Understanding Medical Malpractice Law in Texas
Texas residents who are concerned about medical errors should be aware of the state’s basic medical malpractice laws.
What may seem upon first glance as a minor misstep can end up being a serious or even fatal mistake in the medical world. Texas residents who suspect that they may have been the victims of a medical error should understand some of the parameters in Texas law surrounding malpractice claims.
What Does Texas Consider Medical Malpractice?
The Texas Constitution and Statutes refer to a medical malpractice claim as a health care liability claim. This can include any treatment, failure to provide treatment, or other action or lack thereof deemed to deviate from a standard of care that ends up causing death or personal injury to a patient.
Is There a Statute of Limitations on These Claims?
The National Conference of State Legislatures explains that if a child younger than 12 years of age is believed to have been impacted by a medical error, a claim must be made before that child reaches the age of 14.
For other persons, there is generally a two-year statute of limitations. Claims are to be filed within two years of the injury or event date. If a case involves a specific course of treatment, a claim may be filed within two years of the last treatment date. The state does have a statute of repose that provides a maximum of 10 years within which claims are to be filed.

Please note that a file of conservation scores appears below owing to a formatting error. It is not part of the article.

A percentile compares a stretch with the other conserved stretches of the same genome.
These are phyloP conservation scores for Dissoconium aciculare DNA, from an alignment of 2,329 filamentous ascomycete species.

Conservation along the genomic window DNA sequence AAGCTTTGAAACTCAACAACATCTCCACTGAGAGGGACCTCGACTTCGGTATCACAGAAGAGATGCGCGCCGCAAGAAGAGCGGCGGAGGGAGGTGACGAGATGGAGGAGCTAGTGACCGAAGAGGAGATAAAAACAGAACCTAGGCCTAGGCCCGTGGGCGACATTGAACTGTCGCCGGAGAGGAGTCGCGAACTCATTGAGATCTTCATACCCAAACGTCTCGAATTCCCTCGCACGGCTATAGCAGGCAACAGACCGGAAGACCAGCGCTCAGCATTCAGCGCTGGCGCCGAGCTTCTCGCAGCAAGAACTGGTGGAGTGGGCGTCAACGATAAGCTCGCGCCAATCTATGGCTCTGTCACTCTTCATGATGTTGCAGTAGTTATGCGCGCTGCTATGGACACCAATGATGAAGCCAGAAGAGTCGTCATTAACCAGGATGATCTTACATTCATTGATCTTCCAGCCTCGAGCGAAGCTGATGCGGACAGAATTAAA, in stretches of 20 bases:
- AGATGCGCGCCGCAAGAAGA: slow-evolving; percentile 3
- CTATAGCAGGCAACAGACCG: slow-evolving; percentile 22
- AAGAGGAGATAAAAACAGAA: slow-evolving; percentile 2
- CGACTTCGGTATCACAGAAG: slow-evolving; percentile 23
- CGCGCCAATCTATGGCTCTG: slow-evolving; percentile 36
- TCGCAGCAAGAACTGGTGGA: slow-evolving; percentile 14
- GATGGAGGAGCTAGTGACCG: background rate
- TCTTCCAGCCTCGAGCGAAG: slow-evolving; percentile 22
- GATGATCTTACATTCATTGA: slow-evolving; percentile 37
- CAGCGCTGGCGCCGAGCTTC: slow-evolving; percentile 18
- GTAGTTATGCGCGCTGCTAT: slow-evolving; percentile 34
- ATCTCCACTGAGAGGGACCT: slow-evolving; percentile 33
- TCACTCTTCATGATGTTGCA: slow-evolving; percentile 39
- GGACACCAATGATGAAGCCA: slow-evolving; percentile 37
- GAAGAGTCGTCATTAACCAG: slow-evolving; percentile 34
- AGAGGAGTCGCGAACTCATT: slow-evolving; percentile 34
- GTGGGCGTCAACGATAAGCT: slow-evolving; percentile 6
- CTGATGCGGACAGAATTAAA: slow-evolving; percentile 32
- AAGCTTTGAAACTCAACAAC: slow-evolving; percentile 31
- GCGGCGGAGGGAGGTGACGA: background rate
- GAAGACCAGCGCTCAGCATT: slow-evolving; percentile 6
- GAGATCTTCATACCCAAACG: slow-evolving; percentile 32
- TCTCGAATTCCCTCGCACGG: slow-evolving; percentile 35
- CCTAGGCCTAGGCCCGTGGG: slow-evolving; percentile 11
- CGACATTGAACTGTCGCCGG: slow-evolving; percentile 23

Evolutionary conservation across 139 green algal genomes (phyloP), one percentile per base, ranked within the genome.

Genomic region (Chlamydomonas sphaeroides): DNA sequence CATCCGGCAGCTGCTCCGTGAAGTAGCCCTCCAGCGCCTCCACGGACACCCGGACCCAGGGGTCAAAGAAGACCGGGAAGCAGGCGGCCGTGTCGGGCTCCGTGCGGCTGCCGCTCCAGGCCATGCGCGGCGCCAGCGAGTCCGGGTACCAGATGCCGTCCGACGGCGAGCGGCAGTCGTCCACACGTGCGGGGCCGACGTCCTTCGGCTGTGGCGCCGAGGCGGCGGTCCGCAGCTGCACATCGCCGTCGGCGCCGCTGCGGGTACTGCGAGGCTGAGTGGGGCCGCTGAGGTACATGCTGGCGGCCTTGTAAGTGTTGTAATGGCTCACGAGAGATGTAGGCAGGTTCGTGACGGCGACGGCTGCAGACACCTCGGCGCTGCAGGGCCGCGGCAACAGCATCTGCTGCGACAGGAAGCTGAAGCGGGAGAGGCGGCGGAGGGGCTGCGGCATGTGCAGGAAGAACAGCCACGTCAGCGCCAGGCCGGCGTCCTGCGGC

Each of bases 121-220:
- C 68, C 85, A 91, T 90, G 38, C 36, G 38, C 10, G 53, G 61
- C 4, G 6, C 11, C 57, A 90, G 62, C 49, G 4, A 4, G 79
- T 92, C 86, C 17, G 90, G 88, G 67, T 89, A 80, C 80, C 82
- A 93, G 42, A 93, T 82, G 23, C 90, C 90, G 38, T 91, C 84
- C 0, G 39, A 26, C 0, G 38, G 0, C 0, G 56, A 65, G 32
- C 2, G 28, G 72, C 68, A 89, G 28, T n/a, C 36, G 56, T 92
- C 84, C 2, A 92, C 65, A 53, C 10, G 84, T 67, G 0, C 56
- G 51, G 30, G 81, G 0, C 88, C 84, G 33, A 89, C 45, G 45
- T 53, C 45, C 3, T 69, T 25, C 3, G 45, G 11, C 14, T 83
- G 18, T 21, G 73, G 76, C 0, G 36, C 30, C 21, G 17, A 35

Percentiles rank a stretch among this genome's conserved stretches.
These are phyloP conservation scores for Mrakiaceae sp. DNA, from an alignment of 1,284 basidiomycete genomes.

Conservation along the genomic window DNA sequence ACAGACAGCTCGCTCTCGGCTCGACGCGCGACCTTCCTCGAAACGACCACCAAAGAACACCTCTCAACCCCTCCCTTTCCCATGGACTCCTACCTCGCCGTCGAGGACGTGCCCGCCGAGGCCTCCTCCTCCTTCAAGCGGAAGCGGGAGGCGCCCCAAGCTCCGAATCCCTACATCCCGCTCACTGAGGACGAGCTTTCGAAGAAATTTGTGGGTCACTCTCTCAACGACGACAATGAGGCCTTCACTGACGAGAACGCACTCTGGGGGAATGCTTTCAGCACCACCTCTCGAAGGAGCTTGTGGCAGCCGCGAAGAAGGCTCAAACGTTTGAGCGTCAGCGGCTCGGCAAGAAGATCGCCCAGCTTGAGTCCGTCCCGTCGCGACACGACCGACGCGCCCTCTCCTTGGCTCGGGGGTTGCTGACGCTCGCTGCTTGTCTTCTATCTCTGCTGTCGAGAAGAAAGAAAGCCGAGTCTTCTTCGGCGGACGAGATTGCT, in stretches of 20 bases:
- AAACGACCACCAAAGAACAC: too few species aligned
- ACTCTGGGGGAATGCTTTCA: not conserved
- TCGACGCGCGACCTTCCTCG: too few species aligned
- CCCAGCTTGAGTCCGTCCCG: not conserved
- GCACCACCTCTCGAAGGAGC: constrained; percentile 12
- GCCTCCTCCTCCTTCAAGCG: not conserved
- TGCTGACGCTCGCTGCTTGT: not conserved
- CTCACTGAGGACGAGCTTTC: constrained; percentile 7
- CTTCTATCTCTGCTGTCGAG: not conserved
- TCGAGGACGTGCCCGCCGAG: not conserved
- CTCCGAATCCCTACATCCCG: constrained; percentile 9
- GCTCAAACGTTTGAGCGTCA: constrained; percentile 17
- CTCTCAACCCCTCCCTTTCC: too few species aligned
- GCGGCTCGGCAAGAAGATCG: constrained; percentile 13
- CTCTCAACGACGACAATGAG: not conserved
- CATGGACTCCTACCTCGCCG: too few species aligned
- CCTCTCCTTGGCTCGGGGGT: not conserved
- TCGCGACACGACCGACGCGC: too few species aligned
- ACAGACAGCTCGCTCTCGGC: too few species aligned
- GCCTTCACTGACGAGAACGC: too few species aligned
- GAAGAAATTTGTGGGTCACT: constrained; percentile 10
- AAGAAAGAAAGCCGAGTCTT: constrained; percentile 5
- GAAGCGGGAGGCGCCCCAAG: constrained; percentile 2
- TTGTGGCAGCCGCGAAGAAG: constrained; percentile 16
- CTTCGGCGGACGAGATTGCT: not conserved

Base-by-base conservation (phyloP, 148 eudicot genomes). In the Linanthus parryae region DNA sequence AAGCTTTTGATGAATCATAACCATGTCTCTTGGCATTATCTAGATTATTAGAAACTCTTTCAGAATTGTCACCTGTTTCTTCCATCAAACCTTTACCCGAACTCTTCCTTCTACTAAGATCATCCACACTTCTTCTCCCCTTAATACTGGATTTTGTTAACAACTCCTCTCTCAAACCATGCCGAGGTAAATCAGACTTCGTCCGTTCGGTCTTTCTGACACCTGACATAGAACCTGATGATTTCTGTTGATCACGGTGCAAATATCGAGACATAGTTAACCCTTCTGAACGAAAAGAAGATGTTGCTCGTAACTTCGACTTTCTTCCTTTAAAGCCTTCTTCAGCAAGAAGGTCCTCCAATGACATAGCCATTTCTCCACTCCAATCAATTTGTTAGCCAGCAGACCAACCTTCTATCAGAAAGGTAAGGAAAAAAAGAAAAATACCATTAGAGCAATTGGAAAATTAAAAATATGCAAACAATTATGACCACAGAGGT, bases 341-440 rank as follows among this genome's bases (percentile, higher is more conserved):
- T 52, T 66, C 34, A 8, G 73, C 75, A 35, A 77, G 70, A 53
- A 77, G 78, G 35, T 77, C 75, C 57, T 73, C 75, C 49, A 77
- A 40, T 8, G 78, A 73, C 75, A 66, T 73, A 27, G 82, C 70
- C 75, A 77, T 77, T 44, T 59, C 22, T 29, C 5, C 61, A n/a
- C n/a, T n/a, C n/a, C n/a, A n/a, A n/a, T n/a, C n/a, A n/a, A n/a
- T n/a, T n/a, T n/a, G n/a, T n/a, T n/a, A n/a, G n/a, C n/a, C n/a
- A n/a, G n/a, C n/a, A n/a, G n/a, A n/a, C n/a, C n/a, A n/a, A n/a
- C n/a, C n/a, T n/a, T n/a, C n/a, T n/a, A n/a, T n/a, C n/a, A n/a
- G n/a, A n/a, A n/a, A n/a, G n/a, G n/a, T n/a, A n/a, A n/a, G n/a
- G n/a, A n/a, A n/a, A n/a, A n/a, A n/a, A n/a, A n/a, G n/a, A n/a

Who Can be Involved in a Claim?
Health care liability claims may be filed against a variety of individuals or institutions. These include doctors, dentists, nurses, podiatrists, chiropractors, pharmacists and optometrists. Hospitals or other facilities may also be the subject of such claims.
Health care liability claims may be filed on behalf of individuals or even estates if the victim has died. Any person who asserts that he or she has sustained damage for the action may be listed as a claimant.
Are There Limits on How Much Money can be Awarded for Non-Economic Damages?
When a claim is made against a single health care provider, each claimant may be awarded a maximum of $250,000. When a claim is made against a single health care institution, each claimant may be awarded a maximum of $250,000. When a claim is made against more than one health care institution, each claimant may be awarded a maximum of $250,000 per each institution, up to a $500,000 total maximum.
When Should People Seek Legal Help?
Because of the statute of limitations, Texans are encouraged to talk to a lawyer as soon as they believe a medical error has occurred. This provides the maximum amount of time in which to investigate and file a claim if necessary
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